We can create typical images of scenes such as this one but another thing to keep in mind is has it been done this way? If so fine take the picture then move on to the next scene while looking for something different.

Website: Portfolio
Workshop info: Scenic Photo Workshops
Private or small group workshop info: Learn.
Steve’s Photo Tips and How To Page
Steve’s Landscape Photographer Tools Page

American Galapagos Sunset

February 14, 2012

Channel Island National Park Seascape Image

American Galapagos Sunset – Channel Island National Park

Okay you got me it’s not the Galapagos Islands (I wish) but we like to refer to California’s Channel Islands as the American Galapagos because of their abundant variety of endemic species and plentiful sea life. It’s most certainly beautiful out there!

You can see the path of wind of in the distance. It’s partial evidence of how these high coastal sea cliffs are shaped.

The Channel Islands are some of the most beautiful islands on the West Coast. If you ever get a chance to see them it’s worth while. The weather is not the same compared to the mainland. You can be covered in fog while everyone is out on the beach back in Los Angeles.

Website: Portfolio
Workshop info: Scenic Photo Workshops
Private or small group workshop info: Learn.
Steve’s Photo Tips and How To Page
Steve’s Landscape Photographer Tools Page

Concerned About Color Management?

February 10, 2012

Mt Ritter and Banner Peak above Thousand Island Lake, Ansel Adams Wilderness, Eastern Sierra back country.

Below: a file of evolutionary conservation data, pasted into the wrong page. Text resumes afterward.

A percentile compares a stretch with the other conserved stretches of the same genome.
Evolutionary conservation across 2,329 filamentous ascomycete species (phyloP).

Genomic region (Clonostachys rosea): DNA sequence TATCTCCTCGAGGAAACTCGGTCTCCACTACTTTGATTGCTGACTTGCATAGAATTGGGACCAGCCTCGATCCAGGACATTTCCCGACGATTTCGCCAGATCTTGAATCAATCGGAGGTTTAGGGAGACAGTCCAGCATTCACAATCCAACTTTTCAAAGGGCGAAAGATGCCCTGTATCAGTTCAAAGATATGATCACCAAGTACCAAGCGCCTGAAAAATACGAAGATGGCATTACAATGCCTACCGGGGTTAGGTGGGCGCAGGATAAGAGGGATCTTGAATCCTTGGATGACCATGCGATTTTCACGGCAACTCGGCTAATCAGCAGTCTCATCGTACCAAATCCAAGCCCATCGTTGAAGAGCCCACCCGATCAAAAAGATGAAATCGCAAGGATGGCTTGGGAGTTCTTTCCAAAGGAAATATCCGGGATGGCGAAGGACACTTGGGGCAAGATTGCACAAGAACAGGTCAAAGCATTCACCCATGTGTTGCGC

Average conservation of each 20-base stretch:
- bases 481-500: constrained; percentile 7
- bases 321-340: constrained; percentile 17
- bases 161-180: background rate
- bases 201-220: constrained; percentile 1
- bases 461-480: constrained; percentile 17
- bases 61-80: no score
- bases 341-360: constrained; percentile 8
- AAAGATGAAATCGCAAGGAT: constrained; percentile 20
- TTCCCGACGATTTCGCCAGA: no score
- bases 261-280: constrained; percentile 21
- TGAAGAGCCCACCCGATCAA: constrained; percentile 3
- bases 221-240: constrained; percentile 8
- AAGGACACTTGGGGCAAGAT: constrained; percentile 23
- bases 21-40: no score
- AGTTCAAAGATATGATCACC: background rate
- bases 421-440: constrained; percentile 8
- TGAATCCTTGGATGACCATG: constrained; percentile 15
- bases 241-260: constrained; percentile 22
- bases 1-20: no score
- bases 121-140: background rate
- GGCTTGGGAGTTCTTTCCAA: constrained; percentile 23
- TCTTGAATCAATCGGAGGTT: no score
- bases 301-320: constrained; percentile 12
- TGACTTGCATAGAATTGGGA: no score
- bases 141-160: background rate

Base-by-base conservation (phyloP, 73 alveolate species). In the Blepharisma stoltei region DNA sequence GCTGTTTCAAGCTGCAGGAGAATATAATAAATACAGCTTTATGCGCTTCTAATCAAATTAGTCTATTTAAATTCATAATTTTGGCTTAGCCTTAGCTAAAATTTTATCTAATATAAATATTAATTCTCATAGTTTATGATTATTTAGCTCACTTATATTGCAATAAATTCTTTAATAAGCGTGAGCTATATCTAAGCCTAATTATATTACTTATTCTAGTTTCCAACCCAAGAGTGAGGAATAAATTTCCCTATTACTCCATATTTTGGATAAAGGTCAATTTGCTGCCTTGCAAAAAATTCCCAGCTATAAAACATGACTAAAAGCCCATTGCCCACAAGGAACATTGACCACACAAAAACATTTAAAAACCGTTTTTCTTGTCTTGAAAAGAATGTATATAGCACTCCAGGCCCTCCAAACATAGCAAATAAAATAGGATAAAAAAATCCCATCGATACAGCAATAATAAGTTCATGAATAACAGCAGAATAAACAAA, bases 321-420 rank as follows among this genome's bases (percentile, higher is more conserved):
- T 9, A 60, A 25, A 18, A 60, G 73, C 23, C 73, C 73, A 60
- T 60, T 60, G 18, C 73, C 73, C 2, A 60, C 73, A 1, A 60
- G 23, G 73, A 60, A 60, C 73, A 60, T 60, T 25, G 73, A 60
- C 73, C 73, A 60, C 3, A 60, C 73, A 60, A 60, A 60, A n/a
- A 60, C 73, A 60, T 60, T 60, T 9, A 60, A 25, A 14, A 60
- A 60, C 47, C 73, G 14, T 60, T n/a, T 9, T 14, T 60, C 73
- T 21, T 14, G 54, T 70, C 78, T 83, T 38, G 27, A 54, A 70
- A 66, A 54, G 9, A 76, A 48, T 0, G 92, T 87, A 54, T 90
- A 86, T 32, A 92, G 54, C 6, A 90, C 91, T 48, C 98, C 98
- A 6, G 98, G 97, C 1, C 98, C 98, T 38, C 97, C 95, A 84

Mt. Ritter and Banner Peak 2006

In today’s digital photography world it’s possible to feel like the odd man out when we want to keep a natural feel of color to a scene. Keep that sense of being in a scene that really existed by standing in it and thinking it does exist and it isn’t fantasy. Maybe it’s just being old fashioned or sticking to the roots of what inspired us to begin shooting landscape photography. Maybe it was the books we chose to purchase it we were in inspired before the internet craze? Facebook, Flickr or the internet wasn’t the way people found 90% of their inspiration back then as they do nowadays. There has been trends in the cycle of photography some strange and some just evolution. Back in the 80’s and 90’s landscape photographers used something called a tobacco graduated filter, it was a fad that died just like disco. Today we have “The Magenta Cast” and the “Glow Filter” (gaussian blur / Orton Effect), shoot I’m embarrassed to say I have a few of those images!!

Look at how heavy my hand was at adding magenta, extra warmth and too much saturation, I'm guilty and don't like how fake this one feels to me.  Just can't be proud to look at it this way, I call this a need for saturation or Color Vomit.

Maybe that will be like saying, “I used to wear platforms with live fish in them” ?

Did a canyon really change color in the last decade??  Faux cast added in second shot.

Has anyone noticed a change in color of the canyons of the Southwest or am I seeing things? I last visited Antelope Canyon in 2005 and noticed a lack of magenta casts in the photograph during that time period and now it seems that canyon has more of magenta cast in it from most photographs shared on the net from Upper Antelope. Am I out of my mind or this is trend of adding a magenta cast right now?